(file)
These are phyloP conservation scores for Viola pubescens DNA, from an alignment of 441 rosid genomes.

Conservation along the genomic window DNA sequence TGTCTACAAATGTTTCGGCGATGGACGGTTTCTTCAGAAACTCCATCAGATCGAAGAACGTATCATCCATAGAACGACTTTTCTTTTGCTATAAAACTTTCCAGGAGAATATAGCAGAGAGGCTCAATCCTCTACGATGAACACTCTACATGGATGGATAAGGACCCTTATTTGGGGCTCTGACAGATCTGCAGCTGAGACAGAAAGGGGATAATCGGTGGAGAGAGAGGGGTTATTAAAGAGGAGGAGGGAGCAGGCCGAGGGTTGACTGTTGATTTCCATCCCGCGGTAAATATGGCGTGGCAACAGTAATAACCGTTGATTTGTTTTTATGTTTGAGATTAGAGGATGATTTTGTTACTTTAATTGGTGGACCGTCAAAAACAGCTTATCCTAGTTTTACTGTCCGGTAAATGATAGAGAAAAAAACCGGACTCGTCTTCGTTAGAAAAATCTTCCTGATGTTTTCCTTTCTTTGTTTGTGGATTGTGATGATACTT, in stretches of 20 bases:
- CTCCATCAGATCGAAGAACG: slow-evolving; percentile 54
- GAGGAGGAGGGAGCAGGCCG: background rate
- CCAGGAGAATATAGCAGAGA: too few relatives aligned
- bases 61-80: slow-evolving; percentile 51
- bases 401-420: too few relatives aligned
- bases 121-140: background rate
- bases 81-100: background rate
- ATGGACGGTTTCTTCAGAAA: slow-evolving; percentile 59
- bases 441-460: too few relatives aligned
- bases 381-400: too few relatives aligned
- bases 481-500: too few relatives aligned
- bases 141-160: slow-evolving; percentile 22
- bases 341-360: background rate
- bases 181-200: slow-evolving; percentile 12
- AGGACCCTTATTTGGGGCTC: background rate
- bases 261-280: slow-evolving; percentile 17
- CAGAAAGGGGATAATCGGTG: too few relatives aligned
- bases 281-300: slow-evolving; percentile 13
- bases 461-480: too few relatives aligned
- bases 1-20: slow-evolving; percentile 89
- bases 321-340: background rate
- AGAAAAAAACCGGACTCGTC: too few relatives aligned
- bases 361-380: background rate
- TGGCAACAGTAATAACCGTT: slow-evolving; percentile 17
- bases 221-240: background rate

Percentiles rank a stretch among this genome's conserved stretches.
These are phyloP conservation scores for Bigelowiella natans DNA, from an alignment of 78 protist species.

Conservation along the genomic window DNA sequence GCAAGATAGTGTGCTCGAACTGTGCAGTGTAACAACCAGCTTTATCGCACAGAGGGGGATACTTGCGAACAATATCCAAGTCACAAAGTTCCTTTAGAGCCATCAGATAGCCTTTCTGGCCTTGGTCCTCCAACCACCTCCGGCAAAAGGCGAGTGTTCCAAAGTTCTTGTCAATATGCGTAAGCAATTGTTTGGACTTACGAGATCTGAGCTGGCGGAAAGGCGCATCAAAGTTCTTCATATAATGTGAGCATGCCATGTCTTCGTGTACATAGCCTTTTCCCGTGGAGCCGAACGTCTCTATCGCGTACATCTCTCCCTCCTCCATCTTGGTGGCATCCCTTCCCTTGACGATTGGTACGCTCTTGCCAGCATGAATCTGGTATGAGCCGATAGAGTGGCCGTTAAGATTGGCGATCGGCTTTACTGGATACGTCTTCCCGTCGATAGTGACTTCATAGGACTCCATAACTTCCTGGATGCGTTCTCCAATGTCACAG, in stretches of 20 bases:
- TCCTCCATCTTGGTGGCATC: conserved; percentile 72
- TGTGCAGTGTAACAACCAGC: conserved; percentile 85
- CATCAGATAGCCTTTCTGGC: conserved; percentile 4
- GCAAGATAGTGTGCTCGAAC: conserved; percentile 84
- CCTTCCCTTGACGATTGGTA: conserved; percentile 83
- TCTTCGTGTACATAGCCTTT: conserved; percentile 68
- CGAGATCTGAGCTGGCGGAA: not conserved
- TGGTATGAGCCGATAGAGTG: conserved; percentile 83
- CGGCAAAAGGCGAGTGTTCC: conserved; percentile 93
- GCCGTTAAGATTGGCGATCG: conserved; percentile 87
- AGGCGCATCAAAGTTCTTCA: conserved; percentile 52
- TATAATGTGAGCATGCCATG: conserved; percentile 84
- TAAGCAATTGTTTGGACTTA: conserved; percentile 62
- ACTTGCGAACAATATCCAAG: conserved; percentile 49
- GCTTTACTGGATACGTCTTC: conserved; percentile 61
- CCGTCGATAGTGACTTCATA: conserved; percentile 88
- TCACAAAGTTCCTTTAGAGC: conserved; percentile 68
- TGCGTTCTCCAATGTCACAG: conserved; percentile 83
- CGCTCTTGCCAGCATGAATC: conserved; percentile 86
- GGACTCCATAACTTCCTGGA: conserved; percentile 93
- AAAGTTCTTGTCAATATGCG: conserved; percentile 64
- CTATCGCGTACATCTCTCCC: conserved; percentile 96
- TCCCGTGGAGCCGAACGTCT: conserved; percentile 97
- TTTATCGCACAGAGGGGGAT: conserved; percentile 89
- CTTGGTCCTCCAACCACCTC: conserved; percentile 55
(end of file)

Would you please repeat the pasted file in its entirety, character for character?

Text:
These are phyloP conservation scores for Viola pubescens DNA, from an alignment of 441 rosid genomes.

Conservation along the genomic window DNA sequence TGTCTACAAATGTTTCGGCGATGGACGGTTTCTTCAGAAACTCCATCAGATCGAAGAACGTATCATCCATAGAACGACTTTTCTTTTGCTATAAAACTTTCCAGGAGAATATAGCAGAGAGGCTCAATCCTCTACGATGAACACTCTACATGGATGGATAAGGACCCTTATTTGGGGCTCTGACAGATCTGCAGCTGAGACAGAAAGGGGATAATCGGTGGAGAGAGAGGGGTTATTAAAGAGGAGGAGGGAGCAGGCCGAGGGTTGACTGTTGATTTCCATCCCGCGGTAAATATGGCGTGGCAACAGTAATAACCGTTGATTTGTTTTTATGTTTGAGATTAGAGGATGATTTTGTTACTTTAATTGGTGGACCGTCAAAAACAGCTTATCCTAGTTTTACTGTCCGGTAAATGATAGAGAAAAAAACCGGACTCGTCTTCGTTAGAAAAATCTTCCTGATGTTTTCCTTTCTTTGTTTGTGGATTGTGATGATACTT, in stretches of 20 bases:
- CTCCATCAGATCGAAGAACG: slow-evolving; percentile 54
- GAGGAGGAGGGAGCAGGCCG: background rate
- CCAGGAGAATATAGCAGAGA: too few relatives aligned
- bases 61-80: slow-evolving; percentile 51
- bases 401-420: too few relatives aligned
- bases 121-140: background rate
- bases 81-100: background rate
- ATGGACGGTTTCTTCAGAAA: slow-evolving; percentile 59
- bases 441-460: too few relatives aligned
- bases 381-400: too few relatives aligned
- bases 481-500: too few relatives aligned
- bases 141-160: slow-evolving; percentile 22
- bases 341-360: background rate
- bases 181-200: slow-evolving; percentile 12
- AGGACCCTTATTTGGGGCTC: background rate
- bases 261-280: slow-evolving; percentile 17
- CAGAAAGGGGATAATCGGTG: too few relatives aligned
- bases 281-300: slow-evolving; percentile 13
- bases 461-480: too few relatives aligned
- bases 1-20: slow-evolving; percentile 89
- bases 321-340: background rate
- AGAAAAAAACCGGACTCGTC: too few relatives aligned
- bases 361-380: background rate
- TGGCAACAGTAATAACCGTT: slow-evolving; percentile 17
- bases 221-240: background rate

Percentiles rank a stretch among this genome's conserved stretches.
These are phyloP conservation scores for Bigelowiella natans DNA, from an alignment of 78 protist species.

Conservation along the genomic window DNA sequence GCAAGATAGTGTGCTCGAACTGTGCAGTGTAACAACCAGCTTTATCGCACAGAGGGGGATACTTGCGAACAATATCCAAGTCACAAAGTTCCTTTAGAGCCATCAGATAGCCTTTCTGGCCTTGGTCCTCCAACCACCTCCGGCAAAAGGCGAGTGTTCCAAAGTTCTTGTCAATATGCGTAAGCAATTGTTTGGACTTACGAGATCTGAGCTGGCGGAAAGGCGCATCAAAGTTCTTCATATAATGTGAGCATGCCATGTCTTCGTGTACATAGCCTTTTCCCGTGGAGCCGAACGTCTCTATCGCGTACATCTCTCCCTCCTCCATCTTGGTGGCATCCCTTCCCTTGACGATTGGTACGCTCTTGCCAGCATGAATCTGGTATGAGCCGATAGAGTGGCCGTTAAGATTGGCGATCGGCTTTACTGGATACGTCTTCCCGTCGATAGTGACTTCATAGGACTCCATAACTTCCTGGATGCGTTCTCCAATGTCACAG, in stretches of 20 bases:
- TCCTCCATCTTGGTGGCATC: conserved; percentile 72
- TGTGCAGTGTAACAACCAGC: conserved; percentile 85
- CATCAGATAGCCTTTCTGGC: conserved; percentile 4
- GCAAGATAGTGTGCTCGAAC: conserved; percentile 84
- CCTTCCCTTGACGATTGGTA: conserved; percentile 83
- TCTTCGTGTACATAGCCTTT: conserved; percentile 68
- CGAGATCTGAGCTGGCGGAA: not conserved
- TGGTATGAGCCGATAGAGTG: conserved; percentile 83
- CGGCAAAAGGCGAGTGTTCC: conserved; percentile 93
- GCCGTTAAGATTGGCGATCG: conserved; percentile 87
- AGGCGCATCAAAGTTCTTCA: conserved; percentile 52
- TATAATGTGAGCATGCCATG: conserved; percentile 84
- TAAGCAATTGTTTGGACTTA: conserved; percentile 62
- ACTTGCGAACAATATCCAAG: conserved; percentile 49
- GCTTTACTGGATACGTCTTC: conserved; percentile 61
- CCGTCGATAGTGACTTCATA: conserved; percentile 88
- TCACAAAGTTCCTTTAGAGC: conserved; percentile 68
- TGCGTTCTCCAATGTCACAG: conserved; percentile 83
- CGCTCTTGCCAGCATGAATC: conserved; percentile 86
- GGACTCCATAACTTCCTGGA: conserved; percentile 93
- AAAGTTCTTGTCAATATGCG: conserved; percentile 64
- CTATCGCGTACATCTCTCCC: conserved; percentile 96
- TCCCGTGGAGCCGAACGTCT: conserved; percentile 97
- TTTATCGCACAGAGGGGGAT: conserved; percentile 89
- CTTGGTCCTCCAACCACCTC: conserved; percentile 55